I became a fan of Ashley’s when I needed inspiration for my backyard homesteading adventures. I discovered her Homemade Living series at my local library, and she’s been my homesteading guru ever since.
I have been inspired by many of Ashley’s wonderful publications, and I admire her ability to achieve success as a writer, mother and wife.
It is with great pleasure that I get to share my recent conversation with her:
Q: Can you tell us a little bit about yourself – where you live, your family, and your interests?
A: I live on 11 forested acres in the tiny town of Candler, which is located in the Blue Ridge Mountains of western North Carolina. I live with my husband Glenn, our 6 year-old son Huxley, two dogs (Fly and Dexter), two cats (Harold and Maude), a flock of chickens, and a hive of bees.
Glenn and I work together full time on books, magazine articles, and various homesteading projects. Huxley is home-schooled, so the three of us are always together.
Fortunately, we like each other a lot! Our work revolves primarily around natural living and small-scale homesteading in all its guises, from food, to animal husbandry, to gardening, to natural crafts, and products for home and body.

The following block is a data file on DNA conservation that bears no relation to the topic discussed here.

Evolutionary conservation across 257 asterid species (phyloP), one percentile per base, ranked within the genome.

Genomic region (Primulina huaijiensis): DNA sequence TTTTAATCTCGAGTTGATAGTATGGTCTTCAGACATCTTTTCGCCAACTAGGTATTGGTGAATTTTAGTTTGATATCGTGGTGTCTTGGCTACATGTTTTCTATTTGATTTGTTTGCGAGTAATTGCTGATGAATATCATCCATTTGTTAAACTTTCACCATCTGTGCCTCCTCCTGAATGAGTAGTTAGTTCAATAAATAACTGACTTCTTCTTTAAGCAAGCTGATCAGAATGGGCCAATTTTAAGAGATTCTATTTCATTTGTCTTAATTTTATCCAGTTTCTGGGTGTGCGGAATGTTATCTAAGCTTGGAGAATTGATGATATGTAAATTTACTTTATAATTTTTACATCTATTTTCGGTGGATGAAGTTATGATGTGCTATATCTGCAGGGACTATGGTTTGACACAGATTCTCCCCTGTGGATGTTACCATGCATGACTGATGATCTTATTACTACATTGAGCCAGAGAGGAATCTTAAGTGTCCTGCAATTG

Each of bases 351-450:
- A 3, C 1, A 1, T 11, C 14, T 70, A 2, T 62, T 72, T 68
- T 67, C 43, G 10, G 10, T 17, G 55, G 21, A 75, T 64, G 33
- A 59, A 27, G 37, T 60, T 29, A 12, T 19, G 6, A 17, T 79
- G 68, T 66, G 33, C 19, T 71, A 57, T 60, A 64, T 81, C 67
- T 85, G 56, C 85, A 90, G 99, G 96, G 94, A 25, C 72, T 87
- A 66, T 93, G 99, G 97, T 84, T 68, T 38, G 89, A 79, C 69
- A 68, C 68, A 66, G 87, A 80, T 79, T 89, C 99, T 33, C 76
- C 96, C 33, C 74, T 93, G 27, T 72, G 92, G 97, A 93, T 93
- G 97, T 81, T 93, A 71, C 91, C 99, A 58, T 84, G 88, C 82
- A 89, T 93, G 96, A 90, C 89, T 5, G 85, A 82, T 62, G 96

Q: Please tell us how your writing career has grown.
A. When I met my husband in 2007, I was working as a nutrition consultant and medical assistant at an integrative medical practice in Asheville, NC.
Glenn already owned the property and home where we live, which had been a certified organic edible flower and herb farm when he bought it in 2005. There were still several hoop houses on the land, and, as much as I loved the patients and staff at the doctor’s office, I thought about taking a big leap and maybe bringing back the farm.
I gave a month’s notice, and literally days before my final day of work, I got a call from a close friend, who also happened to be a senior editor at Lark Books at the time, asking if I would like to write a homesteading book series (later titled “Homemade Living with Ashley English”), as I was already doing all of the topics she hoped to include in the series.
So, I left work, took a month off, and then jumped headfirst into writing my first two books in tandem, “Keeping Chickens” and “Canning & Preserving,” which published on the same day in 2010. After that, I authored three more books with Lark, including two more titles in the “Homemade Living” series (“Keeping Bees” and “Home Dairy” which published in 2011), and a book on seasonal pie-making, “A Year Of Pies” (published in 2012).